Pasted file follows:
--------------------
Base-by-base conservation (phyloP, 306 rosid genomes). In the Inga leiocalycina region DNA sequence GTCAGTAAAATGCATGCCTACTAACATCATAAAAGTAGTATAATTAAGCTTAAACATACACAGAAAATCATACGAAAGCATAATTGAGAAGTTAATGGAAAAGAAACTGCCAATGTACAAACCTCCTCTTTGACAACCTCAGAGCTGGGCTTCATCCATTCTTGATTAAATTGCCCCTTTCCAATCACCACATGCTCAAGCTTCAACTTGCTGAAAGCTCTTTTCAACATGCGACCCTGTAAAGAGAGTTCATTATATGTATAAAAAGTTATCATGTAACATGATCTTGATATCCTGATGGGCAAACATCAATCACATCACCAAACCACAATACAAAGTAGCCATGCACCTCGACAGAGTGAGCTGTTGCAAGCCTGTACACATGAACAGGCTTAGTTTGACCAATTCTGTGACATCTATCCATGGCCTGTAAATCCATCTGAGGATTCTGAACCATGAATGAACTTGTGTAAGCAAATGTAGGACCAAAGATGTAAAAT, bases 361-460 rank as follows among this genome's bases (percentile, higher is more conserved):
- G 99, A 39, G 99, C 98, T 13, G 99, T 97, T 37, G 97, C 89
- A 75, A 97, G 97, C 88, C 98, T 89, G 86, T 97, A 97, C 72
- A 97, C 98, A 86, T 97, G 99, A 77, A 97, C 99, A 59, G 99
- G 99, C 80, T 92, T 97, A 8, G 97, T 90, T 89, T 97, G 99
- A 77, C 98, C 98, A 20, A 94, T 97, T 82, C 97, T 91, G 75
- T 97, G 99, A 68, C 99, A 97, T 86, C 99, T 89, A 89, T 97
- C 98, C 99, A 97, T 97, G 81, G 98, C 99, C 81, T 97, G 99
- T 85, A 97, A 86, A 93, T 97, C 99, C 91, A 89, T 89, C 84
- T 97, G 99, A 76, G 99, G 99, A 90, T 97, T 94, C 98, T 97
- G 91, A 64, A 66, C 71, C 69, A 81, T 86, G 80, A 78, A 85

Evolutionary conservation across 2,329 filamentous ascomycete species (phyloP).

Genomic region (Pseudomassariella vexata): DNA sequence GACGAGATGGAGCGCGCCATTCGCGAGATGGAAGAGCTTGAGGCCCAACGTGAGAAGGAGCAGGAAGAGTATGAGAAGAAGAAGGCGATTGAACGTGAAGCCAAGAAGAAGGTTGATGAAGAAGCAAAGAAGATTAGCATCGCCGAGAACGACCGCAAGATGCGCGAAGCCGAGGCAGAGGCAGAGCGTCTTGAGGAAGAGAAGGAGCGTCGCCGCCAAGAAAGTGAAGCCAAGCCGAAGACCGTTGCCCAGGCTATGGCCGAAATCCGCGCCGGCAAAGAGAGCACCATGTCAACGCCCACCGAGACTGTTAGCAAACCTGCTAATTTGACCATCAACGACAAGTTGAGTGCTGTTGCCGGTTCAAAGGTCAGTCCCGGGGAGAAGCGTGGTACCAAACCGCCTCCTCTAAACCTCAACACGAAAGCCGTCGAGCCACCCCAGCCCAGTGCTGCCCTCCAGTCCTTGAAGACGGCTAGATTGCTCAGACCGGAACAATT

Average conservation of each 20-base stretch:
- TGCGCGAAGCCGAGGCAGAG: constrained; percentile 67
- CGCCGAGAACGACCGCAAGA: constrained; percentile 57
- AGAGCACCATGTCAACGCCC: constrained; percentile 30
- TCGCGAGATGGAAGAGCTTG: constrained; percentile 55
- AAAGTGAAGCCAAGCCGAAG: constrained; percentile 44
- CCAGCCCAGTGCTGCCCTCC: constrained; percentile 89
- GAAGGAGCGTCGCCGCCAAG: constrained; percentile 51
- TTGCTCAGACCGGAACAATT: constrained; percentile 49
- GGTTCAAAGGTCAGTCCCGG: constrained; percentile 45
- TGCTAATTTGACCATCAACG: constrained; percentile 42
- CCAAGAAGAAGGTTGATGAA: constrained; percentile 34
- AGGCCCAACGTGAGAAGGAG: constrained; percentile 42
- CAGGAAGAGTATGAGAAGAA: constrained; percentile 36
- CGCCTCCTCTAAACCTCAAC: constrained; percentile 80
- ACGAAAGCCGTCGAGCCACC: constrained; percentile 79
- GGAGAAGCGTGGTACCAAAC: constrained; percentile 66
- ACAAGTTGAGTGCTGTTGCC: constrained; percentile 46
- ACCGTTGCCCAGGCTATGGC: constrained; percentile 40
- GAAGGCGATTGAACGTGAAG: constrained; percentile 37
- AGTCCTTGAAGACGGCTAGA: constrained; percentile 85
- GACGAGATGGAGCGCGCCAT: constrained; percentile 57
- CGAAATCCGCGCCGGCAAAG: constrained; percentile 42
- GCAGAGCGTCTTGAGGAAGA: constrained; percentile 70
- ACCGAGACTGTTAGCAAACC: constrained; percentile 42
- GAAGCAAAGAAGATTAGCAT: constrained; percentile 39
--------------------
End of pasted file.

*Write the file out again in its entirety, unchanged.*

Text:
Base-by-base conservation (phyloP, 306 rosid genomes). In the Inga leiocalycina region DNA sequence GTCAGTAAAATGCATGCCTACTAACATCATAAAAGTAGTATAATTAAGCTTAAACATACACAGAAAATCATACGAAAGCATAATTGAGAAGTTAATGGAAAAGAAACTGCCAATGTACAAACCTCCTCTTTGACAACCTCAGAGCTGGGCTTCATCCATTCTTGATTAAATTGCCCCTTTCCAATCACCACATGCTCAAGCTTCAACTTGCTGAAAGCTCTTTTCAACATGCGACCCTGTAAAGAGAGTTCATTATATGTATAAAAAGTTATCATGTAACATGATCTTGATATCCTGATGGGCAAACATCAATCACATCACCAAACCACAATACAAAGTAGCCATGCACCTCGACAGAGTGAGCTGTTGCAAGCCTGTACACATGAACAGGCTTAGTTTGACCAATTCTGTGACATCTATCCATGGCCTGTAAATCCATCTGAGGATTCTGAACCATGAATGAACTTGTGTAAGCAAATGTAGGACCAAAGATGTAAAAT, bases 361-460 rank as follows among this genome's bases (percentile, higher is more conserved):
- G 99, A 39, G 99, C 98, T 13, G 99, T 97, T 37, G 97, C 89
- A 75, A 97, G 97, C 88, C 98, T 89, G 86, T 97, A 97, C 72
- A 97, C 98, A 86, T 97, G 99, A 77, A 97, C 99, A 59, G 99
- G 99, C 80, T 92, T 97, A 8, G 97, T 90, T 89, T 97, G 99
- A 77, C 98, C 98, A 20, A 94, T 97, T 82, C 97, T 91, G 75
- T 97, G 99, A 68, C 99, A 97, T 86, C 99, T 89, A 89, T 97
- C 98, C 99, A 97, T 97, G 81, G 98, C 99, C 81, T 97, G 99
- T 85, A 97, A 86, A 93, T 97, C 99, C 91, A 89, T 89, C 84
- T 97, G 99, A 76, G 99, G 99, A 90, T 97, T 94, C 98, T 97
- G 91, A 64, A 66, C 71, C 69, A 81, T 86, G 80, A 78, A 85

Evolutionary conservation across 2,329 filamentous ascomycete species (phyloP).

Genomic region (Pseudomassariella vexata): DNA sequence GACGAGATGGAGCGCGCCATTCGCGAGATGGAAGAGCTTGAGGCCCAACGTGAGAAGGAGCAGGAAGAGTATGAGAAGAAGAAGGCGATTGAACGTGAAGCCAAGAAGAAGGTTGATGAAGAAGCAAAGAAGATTAGCATCGCCGAGAACGACCGCAAGATGCGCGAAGCCGAGGCAGAGGCAGAGCGTCTTGAGGAAGAGAAGGAGCGTCGCCGCCAAGAAAGTGAAGCCAAGCCGAAGACCGTTGCCCAGGCTATGGCCGAAATCCGCGCCGGCAAAGAGAGCACCATGTCAACGCCCACCGAGACTGTTAGCAAACCTGCTAATTTGACCATCAACGACAAGTTGAGTGCTGTTGCCGGTTCAAAGGTCAGTCCCGGGGAGAAGCGTGGTACCAAACCGCCTCCTCTAAACCTCAACACGAAAGCCGTCGAGCCACCCCAGCCCAGTGCTGCCCTCCAGTCCTTGAAGACGGCTAGATTGCTCAGACCGGAACAATT

Average conservation of each 20-base stretch:
- TGCGCGAAGCCGAGGCAGAG: constrained; percentile 67
- CGCCGAGAACGACCGCAAGA: constrained; percentile 57
- AGAGCACCATGTCAACGCCC: constrained; percentile 30
- TCGCGAGATGGAAGAGCTTG: constrained; percentile 55
- AAAGTGAAGCCAAGCCGAAG: constrained; percentile 44
- CCAGCCCAGTGCTGCCCTCC: constrained; percentile 89
- GAAGGAGCGTCGCCGCCAAG: constrained; percentile 51
- TTGCTCAGACCGGAACAATT: constrained; percentile 49
- GGTTCAAAGGTCAGTCCCGG: constrained; percentile 45
- TGCTAATTTGACCATCAACG: constrained; percentile 42
- CCAAGAAGAAGGTTGATGAA: constrained; percentile 34
- AGGCCCAACGTGAGAAGGAG: constrained; percentile 42
- CAGGAAGAGTATGAGAAGAA: constrained; percentile 36
- CGCCTCCTCTAAACCTCAAC: constrained; percentile 80
- ACGAAAGCCGTCGAGCCACC: constrained; percentile 79
- GGAGAAGCGTGGTACCAAAC: constrained; percentile 66
- ACAAGTTGAGTGCTGTTGCC: constrained; percentile 46
- ACCGTTGCCCAGGCTATGGC: constrained; percentile 40
- GAAGGCGATTGAACGTGAAG: constrained; percentile 37
- AGTCCTTGAAGACGGCTAGA: constrained; percentile 85
- GACGAGATGGAGCGCGCCAT: constrained; percentile 57
- CGAAATCCGCGCCGGCAAAG: constrained; percentile 42
- GCAGAGCGTCTTGAGGAAGA: constrained; percentile 70
- ACCGAGACTGTTAGCAAACC: constrained; percentile 42
- GAAGCAAAGAAGATTAGCAT: constrained; percentile 39